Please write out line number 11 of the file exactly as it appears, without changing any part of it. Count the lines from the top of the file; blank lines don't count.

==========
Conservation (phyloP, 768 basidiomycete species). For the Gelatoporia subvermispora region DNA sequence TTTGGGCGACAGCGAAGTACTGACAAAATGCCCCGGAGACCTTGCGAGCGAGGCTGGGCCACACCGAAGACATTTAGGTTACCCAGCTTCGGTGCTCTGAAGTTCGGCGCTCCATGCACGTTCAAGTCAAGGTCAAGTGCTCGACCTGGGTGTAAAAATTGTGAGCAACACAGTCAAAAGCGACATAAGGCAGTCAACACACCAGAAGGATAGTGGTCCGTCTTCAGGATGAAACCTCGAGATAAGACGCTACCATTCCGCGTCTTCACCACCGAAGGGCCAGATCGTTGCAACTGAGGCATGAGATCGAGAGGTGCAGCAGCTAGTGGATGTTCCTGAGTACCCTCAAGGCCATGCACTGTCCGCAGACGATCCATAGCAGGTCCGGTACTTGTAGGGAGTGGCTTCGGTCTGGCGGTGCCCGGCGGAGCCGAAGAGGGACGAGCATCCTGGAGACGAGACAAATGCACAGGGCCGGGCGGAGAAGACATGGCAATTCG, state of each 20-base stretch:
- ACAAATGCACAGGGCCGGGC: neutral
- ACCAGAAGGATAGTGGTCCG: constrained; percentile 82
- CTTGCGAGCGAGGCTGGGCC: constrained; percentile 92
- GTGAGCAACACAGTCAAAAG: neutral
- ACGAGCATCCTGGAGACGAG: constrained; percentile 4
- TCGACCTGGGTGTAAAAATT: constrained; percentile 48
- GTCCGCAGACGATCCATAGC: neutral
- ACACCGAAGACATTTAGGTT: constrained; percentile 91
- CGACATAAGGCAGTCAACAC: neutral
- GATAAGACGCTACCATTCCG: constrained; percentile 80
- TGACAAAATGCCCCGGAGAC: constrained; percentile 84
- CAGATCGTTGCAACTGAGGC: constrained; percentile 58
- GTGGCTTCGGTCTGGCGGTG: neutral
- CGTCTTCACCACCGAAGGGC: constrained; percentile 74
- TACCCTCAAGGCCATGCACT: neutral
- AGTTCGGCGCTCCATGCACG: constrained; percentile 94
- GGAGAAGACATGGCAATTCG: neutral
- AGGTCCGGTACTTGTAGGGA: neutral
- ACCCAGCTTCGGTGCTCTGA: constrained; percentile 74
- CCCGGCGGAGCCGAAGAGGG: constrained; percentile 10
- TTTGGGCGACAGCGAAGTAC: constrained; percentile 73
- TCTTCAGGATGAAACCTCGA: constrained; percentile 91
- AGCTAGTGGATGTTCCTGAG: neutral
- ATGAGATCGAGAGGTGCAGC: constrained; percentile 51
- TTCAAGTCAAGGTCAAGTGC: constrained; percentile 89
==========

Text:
- GATAAGACGCTACCATTCCG: constrained; percentile 80